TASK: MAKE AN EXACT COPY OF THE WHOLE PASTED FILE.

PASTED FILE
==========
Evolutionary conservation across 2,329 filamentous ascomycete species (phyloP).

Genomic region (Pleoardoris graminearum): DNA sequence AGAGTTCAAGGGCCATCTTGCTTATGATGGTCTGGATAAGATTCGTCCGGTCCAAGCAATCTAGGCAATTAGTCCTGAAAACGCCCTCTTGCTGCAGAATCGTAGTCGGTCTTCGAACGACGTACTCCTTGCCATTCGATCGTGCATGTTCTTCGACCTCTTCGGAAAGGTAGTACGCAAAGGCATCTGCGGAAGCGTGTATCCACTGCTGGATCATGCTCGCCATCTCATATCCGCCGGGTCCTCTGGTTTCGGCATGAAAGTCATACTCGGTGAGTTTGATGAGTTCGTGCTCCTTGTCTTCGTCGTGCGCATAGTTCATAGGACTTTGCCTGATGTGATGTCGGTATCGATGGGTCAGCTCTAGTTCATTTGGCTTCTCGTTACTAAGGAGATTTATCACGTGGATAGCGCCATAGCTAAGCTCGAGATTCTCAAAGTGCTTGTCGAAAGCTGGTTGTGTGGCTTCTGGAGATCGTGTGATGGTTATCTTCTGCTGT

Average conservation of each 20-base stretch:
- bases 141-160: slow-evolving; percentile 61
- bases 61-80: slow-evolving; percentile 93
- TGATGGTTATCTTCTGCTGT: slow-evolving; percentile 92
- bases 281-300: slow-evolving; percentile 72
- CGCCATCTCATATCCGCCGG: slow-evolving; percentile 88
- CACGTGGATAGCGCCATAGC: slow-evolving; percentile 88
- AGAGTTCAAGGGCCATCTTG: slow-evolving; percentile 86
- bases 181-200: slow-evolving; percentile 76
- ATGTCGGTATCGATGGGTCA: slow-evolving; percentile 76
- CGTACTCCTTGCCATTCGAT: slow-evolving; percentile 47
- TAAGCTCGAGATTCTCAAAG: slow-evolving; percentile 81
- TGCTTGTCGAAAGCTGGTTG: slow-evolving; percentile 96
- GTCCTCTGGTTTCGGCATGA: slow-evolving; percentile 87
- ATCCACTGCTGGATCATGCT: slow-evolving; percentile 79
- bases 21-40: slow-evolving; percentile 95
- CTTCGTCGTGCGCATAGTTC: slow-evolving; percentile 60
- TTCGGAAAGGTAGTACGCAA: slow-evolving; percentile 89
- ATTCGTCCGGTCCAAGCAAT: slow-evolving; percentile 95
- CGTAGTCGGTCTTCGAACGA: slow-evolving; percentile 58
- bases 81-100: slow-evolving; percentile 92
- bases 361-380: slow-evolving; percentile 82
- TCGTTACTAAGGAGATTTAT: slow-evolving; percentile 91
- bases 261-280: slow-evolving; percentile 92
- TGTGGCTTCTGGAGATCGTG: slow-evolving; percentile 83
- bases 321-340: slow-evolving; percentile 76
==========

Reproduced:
Evolutionary conservation across 2,329 filamentous ascomycete species (phyloP).

Genomic region (Pleoardoris graminearum): DNA sequence AGAGTTCAAGGGCCATCTTGCTTATGATGGTCTGGATAAGATTCGTCCGGTCCAAGCAATCTAGGCAATTAGTCCTGAAAACGCCCTCTTGCTGCAGAATCGTAGTCGGTCTTCGAACGACGTACTCCTTGCCATTCGATCGTGCATGTTCTTCGACCTCTTCGGAAAGGTAGTACGCAAAGGCATCTGCGGAAGCGTGTATCCACTGCTGGATCATGCTCGCCATCTCATATCCGCCGGGTCCTCTGGTTTCGGCATGAAAGTCATACTCGGTGAGTTTGATGAGTTCGTGCTCCTTGTCTTCGTCGTGCGCATAGTTCATAGGACTTTGCCTGATGTGATGTCGGTATCGATGGGTCAGCTCTAGTTCATTTGGCTTCTCGTTACTAAGGAGATTTATCACGTGGATAGCGCCATAGCTAAGCTCGAGATTCTCAAAGTGCTTGTCGAAAGCTGGTTGTGTGGCTTCTGGAGATCGTGTGATGGTTATCTTCTGCTGT

Average conservation of each 20-base stretch:
- bases 141-160: slow-evolving; percentile 61
- bases 61-80: slow-evolving; percentile 93
- TGATGGTTATCTTCTGCTGT: slow-evolving; percentile 92
- bases 281-300: slow-evolving; percentile 72
- CGCCATCTCATATCCGCCGG: slow-evolving; percentile 88
- CACGTGGATAGCGCCATAGC: slow-evolving; percentile 88
- AGAGTTCAAGGGCCATCTTG: slow-evolving; percentile 86
- bases 181-200: slow-evolving; percentile 76
- ATGTCGGTATCGATGGGTCA: slow-evolving; percentile 76
- CGTACTCCTTGCCATTCGAT: slow-evolving; percentile 47
- TAAGCTCGAGATTCTCAAAG: slow-evolving; percentile 81
- TGCTTGTCGAAAGCTGGTTG: slow-evolving; percentile 96
- GTCCTCTGGTTTCGGCATGA: slow-evolving; percentile 87
- ATCCACTGCTGGATCATGCT: slow-evolving; percentile 79
- bases 21-40: slow-evolving; percentile 95
- CTTCGTCGTGCGCATAGTTC: slow-evolving; percentile 60
- TTCGGAAAGGTAGTACGCAA: slow-evolving; percentile 89
- ATTCGTCCGGTCCAAGCAAT: slow-evolving; percentile 95
- CGTAGTCGGTCTTCGAACGA: slow-evolving; percentile 58
- bases 81-100: slow-evolving; percentile 92
- bases 361-380: slow-evolving; percentile 82
- TCGTTACTAAGGAGATTTAT: slow-evolving; percentile 91
- bases 261-280: slow-evolving; percentile 92
- TGTGGCTTCTGGAGATCGTG: slow-evolving; percentile 83
- bases 321-340: slow-evolving; percentile 76